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November 12, 2011


I've been reading Reality Is Broken by Jane McGonigal off and on for months now. I've renewed it so many times at the Lakewood Library that I'm embarrassed to do it again. Should have bought the book long ago. Today at 3 a.m. I finally finished it during a thankfully rare bout of insomnia.

The last chapter reminded me of what got me enthused in the beginning. To give you a taste, here's a starting and an ending idea. You'll need to read the book to learn what's in between.

From the Introduction

And even if you would never play computer or video games, let alone make one, you can benefit enormously from learning exactly how good games work—and how they can be used to fix real-world problems.
Game design isn't just a technological craft. It's a twenty-first-century way of thinking and leading. And gameplay isn't just a pastime. It's a twenty-first-century way of working together to accomplish real change.
So let me describe the particular future that I want to create.
Instead of providing gamers with better and more immersive alternatives to reality, I want all of us to be responsible for providing the world at large with a better and more immersive reality. I want gaming to be something that everybody does, because they understand that games can be a real solution to problems and a real source of happiness. I want games to be something everybody learns how to design and develop, because they understand that games are a real platform for change and getting things done. And I want families, schools, companies,industries, cities, countries and the whole world to come together to play them, because we're finally making games that takle real dilemmas and improve real lives.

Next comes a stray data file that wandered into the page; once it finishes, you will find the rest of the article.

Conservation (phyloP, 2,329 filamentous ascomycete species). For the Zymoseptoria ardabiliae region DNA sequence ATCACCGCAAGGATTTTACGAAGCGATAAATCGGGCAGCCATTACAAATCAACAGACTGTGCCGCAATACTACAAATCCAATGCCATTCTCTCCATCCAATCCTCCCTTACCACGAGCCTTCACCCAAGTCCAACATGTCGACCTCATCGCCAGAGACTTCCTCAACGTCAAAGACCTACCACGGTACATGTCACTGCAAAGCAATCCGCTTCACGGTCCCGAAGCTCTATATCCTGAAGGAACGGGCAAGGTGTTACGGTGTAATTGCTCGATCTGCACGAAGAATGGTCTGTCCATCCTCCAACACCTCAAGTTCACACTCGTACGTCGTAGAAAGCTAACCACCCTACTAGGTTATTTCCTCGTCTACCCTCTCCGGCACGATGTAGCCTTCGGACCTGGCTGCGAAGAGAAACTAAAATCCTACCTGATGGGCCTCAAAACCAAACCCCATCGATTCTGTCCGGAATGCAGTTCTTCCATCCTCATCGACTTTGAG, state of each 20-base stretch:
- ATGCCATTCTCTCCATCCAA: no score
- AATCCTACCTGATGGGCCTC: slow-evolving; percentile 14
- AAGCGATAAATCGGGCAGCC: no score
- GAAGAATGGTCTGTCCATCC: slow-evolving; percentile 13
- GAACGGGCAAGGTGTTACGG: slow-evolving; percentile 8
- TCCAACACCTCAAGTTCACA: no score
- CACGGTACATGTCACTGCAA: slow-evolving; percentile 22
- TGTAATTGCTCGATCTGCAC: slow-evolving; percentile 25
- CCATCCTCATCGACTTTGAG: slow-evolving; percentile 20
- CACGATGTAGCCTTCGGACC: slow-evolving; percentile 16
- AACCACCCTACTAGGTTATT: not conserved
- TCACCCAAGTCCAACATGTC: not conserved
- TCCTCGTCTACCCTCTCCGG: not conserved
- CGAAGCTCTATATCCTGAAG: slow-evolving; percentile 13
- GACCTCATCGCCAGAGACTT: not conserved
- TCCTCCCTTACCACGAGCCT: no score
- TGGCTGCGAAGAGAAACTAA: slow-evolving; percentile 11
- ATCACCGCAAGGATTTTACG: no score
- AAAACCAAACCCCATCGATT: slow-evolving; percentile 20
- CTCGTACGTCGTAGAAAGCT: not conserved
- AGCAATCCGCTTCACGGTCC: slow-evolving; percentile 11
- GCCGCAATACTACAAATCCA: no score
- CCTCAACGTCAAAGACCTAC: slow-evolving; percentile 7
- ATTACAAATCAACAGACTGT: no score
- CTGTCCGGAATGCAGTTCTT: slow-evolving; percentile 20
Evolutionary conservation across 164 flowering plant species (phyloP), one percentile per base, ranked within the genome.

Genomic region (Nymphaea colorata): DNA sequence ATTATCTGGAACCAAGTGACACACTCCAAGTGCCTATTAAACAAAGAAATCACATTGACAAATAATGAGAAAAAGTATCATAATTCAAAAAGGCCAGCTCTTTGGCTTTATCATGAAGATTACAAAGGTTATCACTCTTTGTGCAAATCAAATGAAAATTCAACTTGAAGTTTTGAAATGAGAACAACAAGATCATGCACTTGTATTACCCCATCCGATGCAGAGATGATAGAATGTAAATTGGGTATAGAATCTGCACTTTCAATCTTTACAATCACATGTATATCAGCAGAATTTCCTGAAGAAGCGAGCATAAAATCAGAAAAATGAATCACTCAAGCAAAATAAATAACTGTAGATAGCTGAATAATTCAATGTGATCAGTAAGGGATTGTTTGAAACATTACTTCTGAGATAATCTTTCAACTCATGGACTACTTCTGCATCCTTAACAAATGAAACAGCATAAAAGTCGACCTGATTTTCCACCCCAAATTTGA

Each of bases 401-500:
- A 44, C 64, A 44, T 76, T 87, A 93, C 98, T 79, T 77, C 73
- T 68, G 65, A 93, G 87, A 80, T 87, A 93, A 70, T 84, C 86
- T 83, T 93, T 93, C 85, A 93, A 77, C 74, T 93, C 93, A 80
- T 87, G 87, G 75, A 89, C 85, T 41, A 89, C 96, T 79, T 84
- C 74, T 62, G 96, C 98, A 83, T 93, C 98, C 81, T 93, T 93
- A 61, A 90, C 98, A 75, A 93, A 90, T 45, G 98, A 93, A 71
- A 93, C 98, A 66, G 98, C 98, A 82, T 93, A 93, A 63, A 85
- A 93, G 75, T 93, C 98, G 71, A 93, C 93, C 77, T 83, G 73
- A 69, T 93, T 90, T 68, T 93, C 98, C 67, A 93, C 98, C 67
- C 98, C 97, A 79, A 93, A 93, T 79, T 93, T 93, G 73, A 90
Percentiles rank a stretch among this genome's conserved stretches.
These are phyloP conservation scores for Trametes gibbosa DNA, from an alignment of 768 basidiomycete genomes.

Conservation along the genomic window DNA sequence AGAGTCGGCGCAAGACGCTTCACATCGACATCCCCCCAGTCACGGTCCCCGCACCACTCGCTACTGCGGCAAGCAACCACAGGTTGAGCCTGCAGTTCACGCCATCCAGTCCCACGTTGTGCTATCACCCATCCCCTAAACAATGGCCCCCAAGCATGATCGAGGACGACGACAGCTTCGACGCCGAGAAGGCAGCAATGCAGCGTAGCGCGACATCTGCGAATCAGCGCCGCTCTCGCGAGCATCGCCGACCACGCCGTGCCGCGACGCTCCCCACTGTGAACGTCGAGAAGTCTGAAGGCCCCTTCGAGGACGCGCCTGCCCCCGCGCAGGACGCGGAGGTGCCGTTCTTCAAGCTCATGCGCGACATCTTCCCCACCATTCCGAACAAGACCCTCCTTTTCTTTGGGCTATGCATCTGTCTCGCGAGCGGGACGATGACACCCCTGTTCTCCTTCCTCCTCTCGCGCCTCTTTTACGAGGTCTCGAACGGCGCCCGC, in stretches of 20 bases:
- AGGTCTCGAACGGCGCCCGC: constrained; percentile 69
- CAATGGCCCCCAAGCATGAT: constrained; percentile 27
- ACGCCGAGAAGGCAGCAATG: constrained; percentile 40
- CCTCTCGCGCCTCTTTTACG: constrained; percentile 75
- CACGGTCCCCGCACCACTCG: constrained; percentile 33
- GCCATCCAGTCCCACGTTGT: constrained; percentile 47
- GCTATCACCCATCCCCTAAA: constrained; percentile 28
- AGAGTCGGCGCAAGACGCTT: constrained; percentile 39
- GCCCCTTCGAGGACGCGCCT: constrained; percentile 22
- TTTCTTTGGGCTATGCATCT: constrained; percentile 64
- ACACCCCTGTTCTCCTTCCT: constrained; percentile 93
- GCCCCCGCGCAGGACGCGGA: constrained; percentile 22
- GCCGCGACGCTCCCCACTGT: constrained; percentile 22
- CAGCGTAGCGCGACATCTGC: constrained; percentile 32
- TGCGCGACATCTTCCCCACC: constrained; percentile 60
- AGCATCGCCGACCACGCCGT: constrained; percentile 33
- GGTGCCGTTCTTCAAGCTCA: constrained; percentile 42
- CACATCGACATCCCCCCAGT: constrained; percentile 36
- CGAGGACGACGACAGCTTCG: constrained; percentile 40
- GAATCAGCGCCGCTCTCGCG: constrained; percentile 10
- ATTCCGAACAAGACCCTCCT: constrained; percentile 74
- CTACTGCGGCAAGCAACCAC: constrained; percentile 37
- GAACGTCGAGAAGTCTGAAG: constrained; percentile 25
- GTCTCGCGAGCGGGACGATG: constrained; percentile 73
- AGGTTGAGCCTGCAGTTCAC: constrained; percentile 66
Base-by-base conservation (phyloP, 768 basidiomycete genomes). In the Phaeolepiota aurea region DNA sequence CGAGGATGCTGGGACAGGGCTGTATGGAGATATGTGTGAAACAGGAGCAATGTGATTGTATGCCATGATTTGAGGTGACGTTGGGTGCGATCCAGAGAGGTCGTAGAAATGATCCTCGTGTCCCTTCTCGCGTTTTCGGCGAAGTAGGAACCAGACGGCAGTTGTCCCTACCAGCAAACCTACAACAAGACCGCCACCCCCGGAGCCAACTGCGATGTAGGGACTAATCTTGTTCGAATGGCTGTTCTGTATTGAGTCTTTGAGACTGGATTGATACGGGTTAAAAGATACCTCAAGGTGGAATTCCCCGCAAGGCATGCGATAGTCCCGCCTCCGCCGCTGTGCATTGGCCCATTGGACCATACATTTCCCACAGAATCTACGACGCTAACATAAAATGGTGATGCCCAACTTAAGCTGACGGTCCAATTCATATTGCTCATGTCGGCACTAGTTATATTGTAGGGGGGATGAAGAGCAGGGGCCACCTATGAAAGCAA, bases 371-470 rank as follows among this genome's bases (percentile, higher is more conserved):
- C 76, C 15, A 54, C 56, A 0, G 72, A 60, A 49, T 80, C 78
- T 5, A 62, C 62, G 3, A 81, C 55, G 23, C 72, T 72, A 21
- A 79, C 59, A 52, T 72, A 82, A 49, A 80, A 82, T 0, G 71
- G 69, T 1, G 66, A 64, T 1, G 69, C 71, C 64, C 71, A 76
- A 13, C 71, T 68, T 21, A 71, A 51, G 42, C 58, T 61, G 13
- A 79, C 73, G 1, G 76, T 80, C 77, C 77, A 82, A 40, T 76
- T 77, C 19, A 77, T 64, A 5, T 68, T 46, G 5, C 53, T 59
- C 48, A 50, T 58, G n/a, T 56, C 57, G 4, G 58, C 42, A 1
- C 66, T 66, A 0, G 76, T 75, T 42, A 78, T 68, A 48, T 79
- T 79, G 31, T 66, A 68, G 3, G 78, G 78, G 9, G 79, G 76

From the Conclusion

...our single most urgent mission in life—the mission of every human being on the planet—is to engage with reality as fully and as deeply as we can, every waking moment of our lives.
...[games] serve tomake our real lives better. And they serve this purpose beautifully, better than any other tool we have. No one is immune to boredom or anxiety, loneliness or depression. Games solve these problems, quickly, cheaply and dramatically.
Life is hard, and games make it better.


Games for Good: FoldIt and Superbetter - October 1, 2011
Just Five More Minutes, Dad, I've Almost Cured Cancer: Gaming to Save The World - February 5, 2011
Can LOLCats Change the World? - July 1, 2010
Games? Seriously? (Yes!) - April 6, 2010

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